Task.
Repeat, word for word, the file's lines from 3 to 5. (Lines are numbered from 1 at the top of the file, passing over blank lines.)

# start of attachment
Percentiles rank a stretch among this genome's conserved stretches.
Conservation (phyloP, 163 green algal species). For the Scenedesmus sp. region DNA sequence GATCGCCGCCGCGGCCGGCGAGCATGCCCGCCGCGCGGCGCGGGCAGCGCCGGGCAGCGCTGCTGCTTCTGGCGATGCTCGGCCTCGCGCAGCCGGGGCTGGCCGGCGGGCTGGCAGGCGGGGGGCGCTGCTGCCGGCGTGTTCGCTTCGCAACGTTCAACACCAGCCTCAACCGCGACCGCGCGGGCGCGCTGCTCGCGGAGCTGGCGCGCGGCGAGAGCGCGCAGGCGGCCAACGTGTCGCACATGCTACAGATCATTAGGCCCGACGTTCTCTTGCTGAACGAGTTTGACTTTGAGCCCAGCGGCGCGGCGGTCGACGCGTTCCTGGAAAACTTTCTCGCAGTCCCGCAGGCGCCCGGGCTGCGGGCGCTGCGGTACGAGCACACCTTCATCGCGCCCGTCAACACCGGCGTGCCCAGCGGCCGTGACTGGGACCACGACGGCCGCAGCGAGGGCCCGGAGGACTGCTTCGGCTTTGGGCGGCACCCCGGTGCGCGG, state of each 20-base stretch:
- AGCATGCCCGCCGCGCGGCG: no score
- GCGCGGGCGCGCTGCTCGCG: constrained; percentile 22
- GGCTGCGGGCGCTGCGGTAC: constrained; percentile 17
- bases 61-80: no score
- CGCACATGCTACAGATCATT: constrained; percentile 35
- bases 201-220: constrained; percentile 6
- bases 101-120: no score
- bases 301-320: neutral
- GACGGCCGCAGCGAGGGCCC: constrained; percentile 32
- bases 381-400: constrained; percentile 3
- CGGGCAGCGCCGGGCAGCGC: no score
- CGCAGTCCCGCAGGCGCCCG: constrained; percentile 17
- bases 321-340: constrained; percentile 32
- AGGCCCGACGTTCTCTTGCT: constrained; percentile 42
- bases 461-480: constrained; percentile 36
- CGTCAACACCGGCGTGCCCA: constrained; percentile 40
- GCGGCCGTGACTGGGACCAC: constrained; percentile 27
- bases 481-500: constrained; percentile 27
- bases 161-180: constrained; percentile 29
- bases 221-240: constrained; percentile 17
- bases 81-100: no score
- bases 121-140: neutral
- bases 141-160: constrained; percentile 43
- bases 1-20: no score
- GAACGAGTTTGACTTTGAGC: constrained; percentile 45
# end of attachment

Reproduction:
- AGCATGCCCGCCGCGCGGCG: no score
- GCGCGGGCGCGCTGCTCGCG: constrained; percentile 22
- GGCTGCGGGCGCTGCGGTAC: constrained; percentile 17